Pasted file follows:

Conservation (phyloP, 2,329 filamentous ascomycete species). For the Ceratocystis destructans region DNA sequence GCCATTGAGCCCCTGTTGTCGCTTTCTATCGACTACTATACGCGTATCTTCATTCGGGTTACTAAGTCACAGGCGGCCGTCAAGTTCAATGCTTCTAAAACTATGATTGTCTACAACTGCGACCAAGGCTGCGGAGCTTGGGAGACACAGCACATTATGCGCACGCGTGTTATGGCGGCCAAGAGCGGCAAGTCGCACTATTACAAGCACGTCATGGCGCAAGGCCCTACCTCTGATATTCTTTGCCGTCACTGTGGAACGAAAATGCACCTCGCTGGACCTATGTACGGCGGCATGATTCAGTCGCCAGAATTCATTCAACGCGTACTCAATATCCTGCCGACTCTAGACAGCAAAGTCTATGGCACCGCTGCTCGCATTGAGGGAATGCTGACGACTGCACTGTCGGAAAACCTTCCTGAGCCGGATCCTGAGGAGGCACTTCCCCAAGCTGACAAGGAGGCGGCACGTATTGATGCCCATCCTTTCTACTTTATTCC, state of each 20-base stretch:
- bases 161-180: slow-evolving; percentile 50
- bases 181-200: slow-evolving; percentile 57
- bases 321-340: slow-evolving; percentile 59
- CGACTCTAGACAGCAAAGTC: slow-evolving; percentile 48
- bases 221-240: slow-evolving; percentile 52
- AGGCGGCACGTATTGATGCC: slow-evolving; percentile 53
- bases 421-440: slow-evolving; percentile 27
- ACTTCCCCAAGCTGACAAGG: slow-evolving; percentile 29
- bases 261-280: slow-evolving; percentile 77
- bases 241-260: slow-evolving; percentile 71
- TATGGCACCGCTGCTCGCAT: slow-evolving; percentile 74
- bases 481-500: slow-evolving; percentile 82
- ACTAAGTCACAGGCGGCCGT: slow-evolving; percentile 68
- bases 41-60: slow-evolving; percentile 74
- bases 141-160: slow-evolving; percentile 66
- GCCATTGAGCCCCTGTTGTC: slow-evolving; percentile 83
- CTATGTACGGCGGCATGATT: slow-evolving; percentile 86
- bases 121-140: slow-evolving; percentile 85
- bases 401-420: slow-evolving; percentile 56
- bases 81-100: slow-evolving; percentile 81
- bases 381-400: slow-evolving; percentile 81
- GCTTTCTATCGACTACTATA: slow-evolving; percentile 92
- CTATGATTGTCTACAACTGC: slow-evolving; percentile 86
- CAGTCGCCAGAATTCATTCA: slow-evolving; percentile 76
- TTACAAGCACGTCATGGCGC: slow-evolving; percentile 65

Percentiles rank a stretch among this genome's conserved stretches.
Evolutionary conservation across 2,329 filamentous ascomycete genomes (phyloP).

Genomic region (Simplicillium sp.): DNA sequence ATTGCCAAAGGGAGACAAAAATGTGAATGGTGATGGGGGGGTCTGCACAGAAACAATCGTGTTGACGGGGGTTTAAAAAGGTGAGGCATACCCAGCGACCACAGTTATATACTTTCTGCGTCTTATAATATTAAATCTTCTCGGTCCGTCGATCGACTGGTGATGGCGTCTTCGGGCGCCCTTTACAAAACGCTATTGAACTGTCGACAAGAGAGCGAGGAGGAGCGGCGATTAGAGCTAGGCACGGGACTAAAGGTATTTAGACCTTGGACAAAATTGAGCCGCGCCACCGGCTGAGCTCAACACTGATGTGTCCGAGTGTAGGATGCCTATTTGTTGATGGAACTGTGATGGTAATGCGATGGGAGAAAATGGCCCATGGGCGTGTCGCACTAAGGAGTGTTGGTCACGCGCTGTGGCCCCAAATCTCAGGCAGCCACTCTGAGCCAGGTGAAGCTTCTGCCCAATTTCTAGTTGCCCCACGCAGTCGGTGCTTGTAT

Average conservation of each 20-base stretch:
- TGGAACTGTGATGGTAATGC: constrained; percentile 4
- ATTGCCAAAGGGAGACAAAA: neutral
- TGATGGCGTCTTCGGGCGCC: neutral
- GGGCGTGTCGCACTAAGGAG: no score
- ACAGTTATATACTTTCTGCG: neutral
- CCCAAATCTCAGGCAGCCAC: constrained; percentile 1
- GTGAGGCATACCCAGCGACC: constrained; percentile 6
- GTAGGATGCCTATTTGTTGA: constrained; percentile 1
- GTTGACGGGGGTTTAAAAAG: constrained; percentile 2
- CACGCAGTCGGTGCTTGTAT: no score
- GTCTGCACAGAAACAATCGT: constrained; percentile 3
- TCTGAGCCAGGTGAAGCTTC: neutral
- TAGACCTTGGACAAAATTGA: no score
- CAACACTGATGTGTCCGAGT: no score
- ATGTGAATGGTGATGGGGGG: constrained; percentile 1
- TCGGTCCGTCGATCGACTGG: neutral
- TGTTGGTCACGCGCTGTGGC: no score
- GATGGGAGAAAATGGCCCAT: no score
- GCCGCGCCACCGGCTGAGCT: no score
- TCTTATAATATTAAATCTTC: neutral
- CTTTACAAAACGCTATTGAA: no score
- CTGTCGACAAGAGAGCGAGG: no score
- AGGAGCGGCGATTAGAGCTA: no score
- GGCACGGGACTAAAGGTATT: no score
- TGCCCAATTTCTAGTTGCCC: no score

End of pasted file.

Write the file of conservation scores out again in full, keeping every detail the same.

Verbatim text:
Conservation (phyloP, 2,329 filamentous ascomycete species). For the Ceratocystis destructans region DNA sequence GCCATTGAGCCCCTGTTGTCGCTTTCTATCGACTACTATACGCGTATCTTCATTCGGGTTACTAAGTCACAGGCGGCCGTCAAGTTCAATGCTTCTAAAACTATGATTGTCTACAACTGCGACCAAGGCTGCGGAGCTTGGGAGACACAGCACATTATGCGCACGCGTGTTATGGCGGCCAAGAGCGGCAAGTCGCACTATTACAAGCACGTCATGGCGCAAGGCCCTACCTCTGATATTCTTTGCCGTCACTGTGGAACGAAAATGCACCTCGCTGGACCTATGTACGGCGGCATGATTCAGTCGCCAGAATTCATTCAACGCGTACTCAATATCCTGCCGACTCTAGACAGCAAAGTCTATGGCACCGCTGCTCGCATTGAGGGAATGCTGACGACTGCACTGTCGGAAAACCTTCCTGAGCCGGATCCTGAGGAGGCACTTCCCCAAGCTGACAAGGAGGCGGCACGTATTGATGCCCATCCTTTCTACTTTATTCC, state of each 20-base stretch:
- bases 161-180: slow-evolving; percentile 50
- bases 181-200: slow-evolving; percentile 57
- bases 321-340: slow-evolving; percentile 59
- CGACTCTAGACAGCAAAGTC: slow-evolving; percentile 48
- bases 221-240: slow-evolving; percentile 52
- AGGCGGCACGTATTGATGCC: slow-evolving; percentile 53
- bases 421-440: slow-evolving; percentile 27
- ACTTCCCCAAGCTGACAAGG: slow-evolving; percentile 29
- bases 261-280: slow-evolving; percentile 77
- bases 241-260: slow-evolving; percentile 71
- TATGGCACCGCTGCTCGCAT: slow-evolving; percentile 74
- bases 481-500: slow-evolving; percentile 82
- ACTAAGTCACAGGCGGCCGT: slow-evolving; percentile 68
- bases 41-60: slow-evolving; percentile 74
- bases 141-160: slow-evolving; percentile 66
- GCCATTGAGCCCCTGTTGTC: slow-evolving; percentile 83
- CTATGTACGGCGGCATGATT: slow-evolving; percentile 86
- bases 121-140: slow-evolving; percentile 85
- bases 401-420: slow-evolving; percentile 56
- bases 81-100: slow-evolving; percentile 81
- bases 381-400: slow-evolving; percentile 81
- GCTTTCTATCGACTACTATA: slow-evolving; percentile 92
- CTATGATTGTCTACAACTGC: slow-evolving; percentile 86
- CAGTCGCCAGAATTCATTCA: slow-evolving; percentile 76
- TTACAAGCACGTCATGGCGC: slow-evolving; percentile 65

Percentiles rank a stretch among this genome's conserved stretches.
Evolutionary conservation across 2,329 filamentous ascomycete genomes (phyloP).

Genomic region (Simplicillium sp.): DNA sequence ATTGCCAAAGGGAGACAAAAATGTGAATGGTGATGGGGGGGTCTGCACAGAAACAATCGTGTTGACGGGGGTTTAAAAAGGTGAGGCATACCCAGCGACCACAGTTATATACTTTCTGCGTCTTATAATATTAAATCTTCTCGGTCCGTCGATCGACTGGTGATGGCGTCTTCGGGCGCCCTTTACAAAACGCTATTGAACTGTCGACAAGAGAGCGAGGAGGAGCGGCGATTAGAGCTAGGCACGGGACTAAAGGTATTTAGACCTTGGACAAAATTGAGCCGCGCCACCGGCTGAGCTCAACACTGATGTGTCCGAGTGTAGGATGCCTATTTGTTGATGGAACTGTGATGGTAATGCGATGGGAGAAAATGGCCCATGGGCGTGTCGCACTAAGGAGTGTTGGTCACGCGCTGTGGCCCCAAATCTCAGGCAGCCACTCTGAGCCAGGTGAAGCTTCTGCCCAATTTCTAGTTGCCCCACGCAGTCGGTGCTTGTAT

Average conservation of each 20-base stretch:
- TGGAACTGTGATGGTAATGC: constrained; percentile 4
- ATTGCCAAAGGGAGACAAAA: neutral
- TGATGGCGTCTTCGGGCGCC: neutral
- GGGCGTGTCGCACTAAGGAG: no score
- ACAGTTATATACTTTCTGCG: neutral
- CCCAAATCTCAGGCAGCCAC: constrained; percentile 1
- GTGAGGCATACCCAGCGACC: constrained; percentile 6
- GTAGGATGCCTATTTGTTGA: constrained; percentile 1
- GTTGACGGGGGTTTAAAAAG: constrained; percentile 2
- CACGCAGTCGGTGCTTGTAT: no score
- GTCTGCACAGAAACAATCGT: constrained; percentile 3
- TCTGAGCCAGGTGAAGCTTC: neutral
- TAGACCTTGGACAAAATTGA: no score
- CAACACTGATGTGTCCGAGT: no score
- ATGTGAATGGTGATGGGGGG: constrained; percentile 1
- TCGGTCCGTCGATCGACTGG: neutral
- TGTTGGTCACGCGCTGTGGC: no score
- GATGGGAGAAAATGGCCCAT: no score
- GCCGCGCCACCGGCTGAGCT: no score
- TCTTATAATATTAAATCTTC: neutral
- CTTTACAAAACGCTATTGAA: no score
- CTGTCGACAAGAGAGCGAGG: no score
- AGGAGCGGCGATTAGAGCTA: no score
- GGCACGGGACTAAAGGTATT: no score
- TGCCCAATTTCTAGTTGCCC: no score